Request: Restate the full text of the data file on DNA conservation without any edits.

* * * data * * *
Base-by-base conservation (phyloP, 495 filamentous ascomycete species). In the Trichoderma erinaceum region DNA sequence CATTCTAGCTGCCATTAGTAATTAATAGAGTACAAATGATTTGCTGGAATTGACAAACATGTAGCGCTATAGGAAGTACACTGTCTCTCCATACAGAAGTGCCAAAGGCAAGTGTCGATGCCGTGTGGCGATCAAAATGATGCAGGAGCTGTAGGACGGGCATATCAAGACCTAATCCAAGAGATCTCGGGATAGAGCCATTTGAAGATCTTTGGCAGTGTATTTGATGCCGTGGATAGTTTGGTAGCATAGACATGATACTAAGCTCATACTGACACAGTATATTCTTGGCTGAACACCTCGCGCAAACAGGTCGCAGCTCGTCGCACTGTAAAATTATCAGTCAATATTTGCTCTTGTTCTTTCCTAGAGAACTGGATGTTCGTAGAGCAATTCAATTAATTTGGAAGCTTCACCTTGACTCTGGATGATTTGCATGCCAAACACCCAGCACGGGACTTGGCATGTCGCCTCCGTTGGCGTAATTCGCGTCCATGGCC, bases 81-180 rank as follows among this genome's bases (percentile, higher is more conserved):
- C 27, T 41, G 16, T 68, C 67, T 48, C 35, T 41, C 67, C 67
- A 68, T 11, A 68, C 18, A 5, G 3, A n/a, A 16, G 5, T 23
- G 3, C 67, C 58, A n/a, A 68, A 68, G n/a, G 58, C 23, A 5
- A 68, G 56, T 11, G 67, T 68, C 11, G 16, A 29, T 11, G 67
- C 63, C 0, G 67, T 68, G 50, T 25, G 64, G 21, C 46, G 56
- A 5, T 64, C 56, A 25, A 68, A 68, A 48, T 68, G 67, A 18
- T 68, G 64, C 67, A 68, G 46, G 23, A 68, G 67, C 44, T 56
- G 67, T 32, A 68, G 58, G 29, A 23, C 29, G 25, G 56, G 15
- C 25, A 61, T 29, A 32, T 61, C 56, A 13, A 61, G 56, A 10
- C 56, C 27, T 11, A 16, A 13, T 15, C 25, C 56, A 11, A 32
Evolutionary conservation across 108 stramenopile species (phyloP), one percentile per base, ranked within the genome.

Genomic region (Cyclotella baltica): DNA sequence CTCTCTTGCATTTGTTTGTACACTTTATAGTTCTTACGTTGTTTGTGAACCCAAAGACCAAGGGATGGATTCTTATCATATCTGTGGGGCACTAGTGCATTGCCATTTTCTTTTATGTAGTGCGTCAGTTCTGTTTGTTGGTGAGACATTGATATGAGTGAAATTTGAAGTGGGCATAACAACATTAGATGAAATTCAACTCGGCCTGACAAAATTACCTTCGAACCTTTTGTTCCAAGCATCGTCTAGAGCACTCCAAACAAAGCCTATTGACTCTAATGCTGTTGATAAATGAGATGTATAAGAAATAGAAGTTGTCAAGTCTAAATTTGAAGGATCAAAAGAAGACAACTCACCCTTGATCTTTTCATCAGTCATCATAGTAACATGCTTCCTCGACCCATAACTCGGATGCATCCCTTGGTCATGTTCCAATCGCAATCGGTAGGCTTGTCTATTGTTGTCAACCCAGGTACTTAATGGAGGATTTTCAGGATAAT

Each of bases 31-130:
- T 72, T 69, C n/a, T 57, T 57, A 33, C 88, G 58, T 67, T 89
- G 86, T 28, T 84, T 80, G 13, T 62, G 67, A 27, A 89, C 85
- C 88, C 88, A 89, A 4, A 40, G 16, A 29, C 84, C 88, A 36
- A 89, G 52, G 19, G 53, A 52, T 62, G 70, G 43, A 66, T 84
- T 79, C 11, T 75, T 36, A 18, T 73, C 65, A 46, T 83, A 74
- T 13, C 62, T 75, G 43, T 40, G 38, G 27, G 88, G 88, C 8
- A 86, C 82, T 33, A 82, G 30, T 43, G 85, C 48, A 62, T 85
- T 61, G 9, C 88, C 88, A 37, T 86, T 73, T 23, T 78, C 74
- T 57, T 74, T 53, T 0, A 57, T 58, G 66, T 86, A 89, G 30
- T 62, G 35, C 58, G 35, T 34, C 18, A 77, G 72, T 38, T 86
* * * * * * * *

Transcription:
Base-by-base conservation (phyloP, 495 filamentous ascomycete species). In the Trichoderma erinaceum region DNA sequence CATTCTAGCTGCCATTAGTAATTAATAGAGTACAAATGATTTGCTGGAATTGACAAACATGTAGCGCTATAGGAAGTACACTGTCTCTCCATACAGAAGTGCCAAAGGCAAGTGTCGATGCCGTGTGGCGATCAAAATGATGCAGGAGCTGTAGGACGGGCATATCAAGACCTAATCCAAGAGATCTCGGGATAGAGCCATTTGAAGATCTTTGGCAGTGTATTTGATGCCGTGGATAGTTTGGTAGCATAGACATGATACTAAGCTCATACTGACACAGTATATTCTTGGCTGAACACCTCGCGCAAACAGGTCGCAGCTCGTCGCACTGTAAAATTATCAGTCAATATTTGCTCTTGTTCTTTCCTAGAGAACTGGATGTTCGTAGAGCAATTCAATTAATTTGGAAGCTTCACCTTGACTCTGGATGATTTGCATGCCAAACACCCAGCACGGGACTTGGCATGTCGCCTCCGTTGGCGTAATTCGCGTCCATGGCC, bases 81-180 rank as follows among this genome's bases (percentile, higher is more conserved):
- C 27, T 41, G 16, T 68, C 67, T 48, C 35, T 41, C 67, C 67
- A 68, T 11, A 68, C 18, A 5, G 3, A n/a, A 16, G 5, T 23
- G 3, C 67, C 58, A n/a, A 68, A 68, G n/a, G 58, C 23, A 5
- A 68, G 56, T 11, G 67, T 68, C 11, G 16, A 29, T 11, G 67
- C 63, C 0, G 67, T 68, G 50, T 25, G 64, G 21, C 46, G 56
- A 5, T 64, C 56, A 25, A 68, A 68, A 48, T 68, G 67, A 18
- T 68, G 64, C 67, A 68, G 46, G 23, A 68, G 67, C 44, T 56
- G 67, T 32, A 68, G 58, G 29, A 23, C 29, G 25, G 56, G 15
- C 25, A 61, T 29, A 32, T 61, C 56, A 13, A 61, G 56, A 10
- C 56, C 27, T 11, A 16, A 13, T 15, C 25, C 56, A 11, A 32
Evolutionary conservation across 108 stramenopile species (phyloP), one percentile per base, ranked within the genome.

Genomic region (Cyclotella baltica): DNA sequence CTCTCTTGCATTTGTTTGTACACTTTATAGTTCTTACGTTGTTTGTGAACCCAAAGACCAAGGGATGGATTCTTATCATATCTGTGGGGCACTAGTGCATTGCCATTTTCTTTTATGTAGTGCGTCAGTTCTGTTTGTTGGTGAGACATTGATATGAGTGAAATTTGAAGTGGGCATAACAACATTAGATGAAATTCAACTCGGCCTGACAAAATTACCTTCGAACCTTTTGTTCCAAGCATCGTCTAGAGCACTCCAAACAAAGCCTATTGACTCTAATGCTGTTGATAAATGAGATGTATAAGAAATAGAAGTTGTCAAGTCTAAATTTGAAGGATCAAAAGAAGACAACTCACCCTTGATCTTTTCATCAGTCATCATAGTAACATGCTTCCTCGACCCATAACTCGGATGCATCCCTTGGTCATGTTCCAATCGCAATCGGTAGGCTTGTCTATTGTTGTCAACCCAGGTACTTAATGGAGGATTTTCAGGATAAT

Each of bases 31-130:
- T 72, T 69, C n/a, T 57, T 57, A 33, C 88, G 58, T 67, T 89
- G 86, T 28, T 84, T 80, G 13, T 62, G 67, A 27, A 89, C 85
- C 88, C 88, A 89, A 4, A 40, G 16, A 29, C 84, C 88, A 36
- A 89, G 52, G 19, G 53, A 52, T 62, G 70, G 43, A 66, T 84
- T 79, C 11, T 75, T 36, A 18, T 73, C 65, A 46, T 83, A 74
- T 13, C 62, T 75, G 43, T 40, G 38, G 27, G 88, G 88, C 8
- A 86, C 82, T 33, A 82, G 30, T 43, G 85, C 48, A 62, T 85
- T 61, G 9, C 88, C 88, A 37, T 86, T 73, T 23, T 78, C 74
- T 57, T 74, T 53, T 0, A 57, T 58, G 66, T 86, A 89, G 30
- T 62, G 35, C 58, G 35, T 34, C 18, A 77, G 72, T 38, T 86